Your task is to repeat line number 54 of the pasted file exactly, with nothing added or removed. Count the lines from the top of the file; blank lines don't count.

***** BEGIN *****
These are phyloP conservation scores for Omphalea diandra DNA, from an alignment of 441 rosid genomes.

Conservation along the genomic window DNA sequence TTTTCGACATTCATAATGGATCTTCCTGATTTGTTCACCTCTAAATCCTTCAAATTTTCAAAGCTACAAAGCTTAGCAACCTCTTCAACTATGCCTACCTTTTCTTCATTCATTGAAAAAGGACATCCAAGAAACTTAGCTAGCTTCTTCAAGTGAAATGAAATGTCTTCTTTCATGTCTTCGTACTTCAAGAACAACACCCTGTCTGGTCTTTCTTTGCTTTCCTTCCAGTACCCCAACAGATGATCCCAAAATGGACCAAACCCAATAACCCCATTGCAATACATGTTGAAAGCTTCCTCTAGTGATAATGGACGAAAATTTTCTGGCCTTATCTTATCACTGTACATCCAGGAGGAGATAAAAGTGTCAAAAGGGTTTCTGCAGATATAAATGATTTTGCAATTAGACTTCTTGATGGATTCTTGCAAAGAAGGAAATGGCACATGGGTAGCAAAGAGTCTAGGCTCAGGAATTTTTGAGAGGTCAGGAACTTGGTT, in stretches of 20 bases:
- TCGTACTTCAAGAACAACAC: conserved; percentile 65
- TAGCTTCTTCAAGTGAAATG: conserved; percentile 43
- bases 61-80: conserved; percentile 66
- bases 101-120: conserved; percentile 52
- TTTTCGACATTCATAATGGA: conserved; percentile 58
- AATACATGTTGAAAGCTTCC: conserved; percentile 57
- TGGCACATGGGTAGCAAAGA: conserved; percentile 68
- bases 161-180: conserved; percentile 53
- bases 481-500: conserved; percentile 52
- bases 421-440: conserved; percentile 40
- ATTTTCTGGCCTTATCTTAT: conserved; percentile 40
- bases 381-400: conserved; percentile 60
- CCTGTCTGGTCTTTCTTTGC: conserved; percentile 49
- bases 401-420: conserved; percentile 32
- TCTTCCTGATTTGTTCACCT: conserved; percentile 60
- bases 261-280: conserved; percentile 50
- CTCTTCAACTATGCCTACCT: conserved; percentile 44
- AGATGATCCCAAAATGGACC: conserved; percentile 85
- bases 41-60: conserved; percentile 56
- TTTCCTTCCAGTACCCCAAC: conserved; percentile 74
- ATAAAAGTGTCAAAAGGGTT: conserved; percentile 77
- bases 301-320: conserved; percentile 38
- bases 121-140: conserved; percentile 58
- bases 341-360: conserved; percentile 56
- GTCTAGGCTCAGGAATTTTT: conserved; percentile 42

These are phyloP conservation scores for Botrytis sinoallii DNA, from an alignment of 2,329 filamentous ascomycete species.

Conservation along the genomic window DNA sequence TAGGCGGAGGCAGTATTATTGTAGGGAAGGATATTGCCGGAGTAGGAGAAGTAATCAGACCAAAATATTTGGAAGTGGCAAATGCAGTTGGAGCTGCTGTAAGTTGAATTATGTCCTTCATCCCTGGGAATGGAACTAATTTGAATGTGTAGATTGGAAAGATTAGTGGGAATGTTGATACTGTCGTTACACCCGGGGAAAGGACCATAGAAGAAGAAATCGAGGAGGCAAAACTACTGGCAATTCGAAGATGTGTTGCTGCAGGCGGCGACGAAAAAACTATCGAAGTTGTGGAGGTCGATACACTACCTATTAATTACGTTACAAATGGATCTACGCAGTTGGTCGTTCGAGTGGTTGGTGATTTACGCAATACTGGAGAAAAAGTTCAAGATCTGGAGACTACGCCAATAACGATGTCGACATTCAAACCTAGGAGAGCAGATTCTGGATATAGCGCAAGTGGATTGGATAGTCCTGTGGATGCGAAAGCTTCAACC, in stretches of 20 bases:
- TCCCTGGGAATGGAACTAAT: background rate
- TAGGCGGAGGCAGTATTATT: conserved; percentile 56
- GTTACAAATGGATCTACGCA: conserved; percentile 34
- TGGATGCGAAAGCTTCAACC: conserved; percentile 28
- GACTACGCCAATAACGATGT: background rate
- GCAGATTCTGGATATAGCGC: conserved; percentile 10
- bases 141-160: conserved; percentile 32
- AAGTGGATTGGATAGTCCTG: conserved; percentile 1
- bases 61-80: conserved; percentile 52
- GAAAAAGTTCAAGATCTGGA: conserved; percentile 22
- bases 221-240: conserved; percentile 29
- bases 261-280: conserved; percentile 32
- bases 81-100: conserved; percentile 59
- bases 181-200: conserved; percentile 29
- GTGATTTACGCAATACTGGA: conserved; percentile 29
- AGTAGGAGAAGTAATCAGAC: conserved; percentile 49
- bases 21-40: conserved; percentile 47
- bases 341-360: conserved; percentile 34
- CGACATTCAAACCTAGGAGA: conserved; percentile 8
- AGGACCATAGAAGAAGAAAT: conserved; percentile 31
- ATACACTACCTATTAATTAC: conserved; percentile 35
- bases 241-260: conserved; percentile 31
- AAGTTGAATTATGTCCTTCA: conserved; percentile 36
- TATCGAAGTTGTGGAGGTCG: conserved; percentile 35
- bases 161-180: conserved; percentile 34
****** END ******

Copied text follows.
- bases 161-180: conserved; percentile 34